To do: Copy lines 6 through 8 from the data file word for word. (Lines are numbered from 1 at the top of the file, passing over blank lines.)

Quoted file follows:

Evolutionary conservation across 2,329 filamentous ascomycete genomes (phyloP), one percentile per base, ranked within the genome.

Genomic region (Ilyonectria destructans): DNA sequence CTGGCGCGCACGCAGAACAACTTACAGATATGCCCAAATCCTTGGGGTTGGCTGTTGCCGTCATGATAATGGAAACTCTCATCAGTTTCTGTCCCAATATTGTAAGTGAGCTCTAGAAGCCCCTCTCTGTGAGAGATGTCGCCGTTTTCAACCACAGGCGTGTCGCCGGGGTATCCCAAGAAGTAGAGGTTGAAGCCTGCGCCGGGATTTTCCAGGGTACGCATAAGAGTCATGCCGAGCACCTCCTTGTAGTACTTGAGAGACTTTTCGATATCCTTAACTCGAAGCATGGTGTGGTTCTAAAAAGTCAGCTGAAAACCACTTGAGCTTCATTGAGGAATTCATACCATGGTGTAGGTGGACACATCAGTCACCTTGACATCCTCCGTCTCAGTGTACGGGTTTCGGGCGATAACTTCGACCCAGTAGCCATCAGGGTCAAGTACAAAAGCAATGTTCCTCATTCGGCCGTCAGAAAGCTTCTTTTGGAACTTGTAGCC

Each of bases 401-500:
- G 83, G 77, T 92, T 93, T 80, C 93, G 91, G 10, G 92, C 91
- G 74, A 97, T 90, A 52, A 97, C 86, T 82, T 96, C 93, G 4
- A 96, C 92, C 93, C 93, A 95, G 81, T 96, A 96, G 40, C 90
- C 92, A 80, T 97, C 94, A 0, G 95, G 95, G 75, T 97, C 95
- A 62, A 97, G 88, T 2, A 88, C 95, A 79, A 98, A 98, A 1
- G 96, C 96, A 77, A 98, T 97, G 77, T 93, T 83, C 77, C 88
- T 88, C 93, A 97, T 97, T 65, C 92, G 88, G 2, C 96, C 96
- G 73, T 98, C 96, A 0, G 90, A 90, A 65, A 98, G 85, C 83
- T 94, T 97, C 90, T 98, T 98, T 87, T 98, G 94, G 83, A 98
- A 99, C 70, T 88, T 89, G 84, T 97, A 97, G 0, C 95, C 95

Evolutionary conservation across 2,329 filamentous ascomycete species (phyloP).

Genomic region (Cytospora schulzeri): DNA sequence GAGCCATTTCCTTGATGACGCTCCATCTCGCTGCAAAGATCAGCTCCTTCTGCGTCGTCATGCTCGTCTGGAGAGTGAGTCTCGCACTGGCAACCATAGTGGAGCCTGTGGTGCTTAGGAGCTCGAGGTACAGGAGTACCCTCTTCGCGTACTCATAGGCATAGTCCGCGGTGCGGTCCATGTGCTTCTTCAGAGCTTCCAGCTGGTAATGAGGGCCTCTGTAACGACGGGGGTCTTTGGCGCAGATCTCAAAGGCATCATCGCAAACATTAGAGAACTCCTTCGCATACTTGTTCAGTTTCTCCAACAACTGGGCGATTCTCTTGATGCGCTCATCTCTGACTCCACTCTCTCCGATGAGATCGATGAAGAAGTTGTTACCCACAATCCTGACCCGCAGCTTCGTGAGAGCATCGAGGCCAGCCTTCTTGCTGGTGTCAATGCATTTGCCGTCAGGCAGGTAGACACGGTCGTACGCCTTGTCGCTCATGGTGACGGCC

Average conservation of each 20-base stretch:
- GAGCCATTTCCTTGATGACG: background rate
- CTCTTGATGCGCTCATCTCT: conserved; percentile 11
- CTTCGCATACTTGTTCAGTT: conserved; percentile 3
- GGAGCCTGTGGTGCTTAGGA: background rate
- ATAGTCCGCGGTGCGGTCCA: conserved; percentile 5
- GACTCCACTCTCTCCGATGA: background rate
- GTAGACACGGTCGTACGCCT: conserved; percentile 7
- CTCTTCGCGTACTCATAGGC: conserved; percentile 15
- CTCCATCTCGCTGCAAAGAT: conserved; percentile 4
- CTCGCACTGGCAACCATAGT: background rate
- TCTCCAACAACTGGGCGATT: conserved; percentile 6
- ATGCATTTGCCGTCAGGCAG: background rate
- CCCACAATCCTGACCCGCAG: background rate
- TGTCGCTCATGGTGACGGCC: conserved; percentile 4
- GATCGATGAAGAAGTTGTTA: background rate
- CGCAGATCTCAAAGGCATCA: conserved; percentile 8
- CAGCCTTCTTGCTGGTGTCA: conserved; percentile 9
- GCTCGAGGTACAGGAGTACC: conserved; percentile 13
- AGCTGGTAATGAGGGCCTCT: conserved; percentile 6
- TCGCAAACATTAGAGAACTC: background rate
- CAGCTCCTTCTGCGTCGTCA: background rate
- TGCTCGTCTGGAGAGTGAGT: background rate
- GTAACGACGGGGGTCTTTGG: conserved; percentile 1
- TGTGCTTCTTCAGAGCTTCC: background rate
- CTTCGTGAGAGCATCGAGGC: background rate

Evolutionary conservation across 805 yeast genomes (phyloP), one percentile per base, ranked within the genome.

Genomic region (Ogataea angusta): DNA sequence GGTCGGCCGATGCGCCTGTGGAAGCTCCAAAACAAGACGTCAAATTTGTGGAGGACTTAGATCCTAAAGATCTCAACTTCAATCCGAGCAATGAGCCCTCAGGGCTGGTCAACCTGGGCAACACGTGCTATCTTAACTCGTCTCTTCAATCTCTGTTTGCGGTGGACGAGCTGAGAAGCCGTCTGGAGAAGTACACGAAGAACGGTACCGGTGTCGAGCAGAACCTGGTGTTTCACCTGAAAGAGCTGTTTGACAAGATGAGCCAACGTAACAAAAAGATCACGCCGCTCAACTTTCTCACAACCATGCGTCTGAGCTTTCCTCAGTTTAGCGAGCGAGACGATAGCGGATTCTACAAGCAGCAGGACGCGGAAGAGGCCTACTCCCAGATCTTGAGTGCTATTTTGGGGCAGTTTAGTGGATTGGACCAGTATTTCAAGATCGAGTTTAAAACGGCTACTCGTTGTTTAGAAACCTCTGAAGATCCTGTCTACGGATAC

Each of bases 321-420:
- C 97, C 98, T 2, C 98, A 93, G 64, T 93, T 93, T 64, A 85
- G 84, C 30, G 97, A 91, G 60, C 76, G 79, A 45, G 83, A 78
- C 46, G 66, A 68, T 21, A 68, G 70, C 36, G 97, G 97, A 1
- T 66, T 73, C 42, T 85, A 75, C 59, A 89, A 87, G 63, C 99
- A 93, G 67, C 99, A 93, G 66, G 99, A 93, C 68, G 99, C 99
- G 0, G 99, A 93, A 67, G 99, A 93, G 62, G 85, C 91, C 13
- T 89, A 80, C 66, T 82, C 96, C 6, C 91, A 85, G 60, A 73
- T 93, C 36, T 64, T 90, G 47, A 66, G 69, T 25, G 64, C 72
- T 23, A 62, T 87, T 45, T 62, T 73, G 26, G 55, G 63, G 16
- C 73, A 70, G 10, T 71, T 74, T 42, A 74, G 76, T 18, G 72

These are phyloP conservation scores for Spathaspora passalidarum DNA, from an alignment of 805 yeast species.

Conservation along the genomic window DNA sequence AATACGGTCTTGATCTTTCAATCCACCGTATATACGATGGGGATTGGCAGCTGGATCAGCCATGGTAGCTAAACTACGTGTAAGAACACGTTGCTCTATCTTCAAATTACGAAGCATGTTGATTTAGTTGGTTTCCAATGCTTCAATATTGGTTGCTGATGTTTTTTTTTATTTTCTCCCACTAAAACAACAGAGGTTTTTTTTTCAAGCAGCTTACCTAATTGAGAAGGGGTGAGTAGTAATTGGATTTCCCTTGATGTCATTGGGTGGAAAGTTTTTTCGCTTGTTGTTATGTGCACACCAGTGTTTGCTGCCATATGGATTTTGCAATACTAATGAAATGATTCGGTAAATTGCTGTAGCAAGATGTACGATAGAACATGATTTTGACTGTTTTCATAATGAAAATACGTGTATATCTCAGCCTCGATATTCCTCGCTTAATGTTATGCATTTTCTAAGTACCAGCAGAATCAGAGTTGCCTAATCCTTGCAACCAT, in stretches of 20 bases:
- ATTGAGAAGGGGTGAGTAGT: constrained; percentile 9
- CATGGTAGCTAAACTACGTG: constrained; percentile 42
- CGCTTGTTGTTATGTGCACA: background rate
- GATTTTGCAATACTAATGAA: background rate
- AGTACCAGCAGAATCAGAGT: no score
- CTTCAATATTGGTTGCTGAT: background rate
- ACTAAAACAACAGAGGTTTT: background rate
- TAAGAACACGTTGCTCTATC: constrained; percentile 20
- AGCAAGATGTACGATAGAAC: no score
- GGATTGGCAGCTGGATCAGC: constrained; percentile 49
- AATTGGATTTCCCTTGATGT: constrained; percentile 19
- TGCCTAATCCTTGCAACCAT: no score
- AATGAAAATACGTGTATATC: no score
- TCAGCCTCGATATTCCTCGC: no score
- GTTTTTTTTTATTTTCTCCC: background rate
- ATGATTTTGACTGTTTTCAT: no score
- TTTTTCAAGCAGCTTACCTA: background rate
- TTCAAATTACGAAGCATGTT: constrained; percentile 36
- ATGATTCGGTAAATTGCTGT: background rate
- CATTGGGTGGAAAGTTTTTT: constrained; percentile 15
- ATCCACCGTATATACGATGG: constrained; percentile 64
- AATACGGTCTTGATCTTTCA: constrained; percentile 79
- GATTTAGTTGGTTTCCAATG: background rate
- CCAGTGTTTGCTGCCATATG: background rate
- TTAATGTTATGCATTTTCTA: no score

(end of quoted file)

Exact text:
- A 96, C 92, C 93, C 93, A 95, G 81, T 96, A 96, G 40, C 90
- C 92, A 80, T 97, C 94, A 0, G 95, G 95, G 75, T 97, C 95
- A 62, A 97, G 88, T 2, A 88, C 95, A 79, A 98, A 98, A 1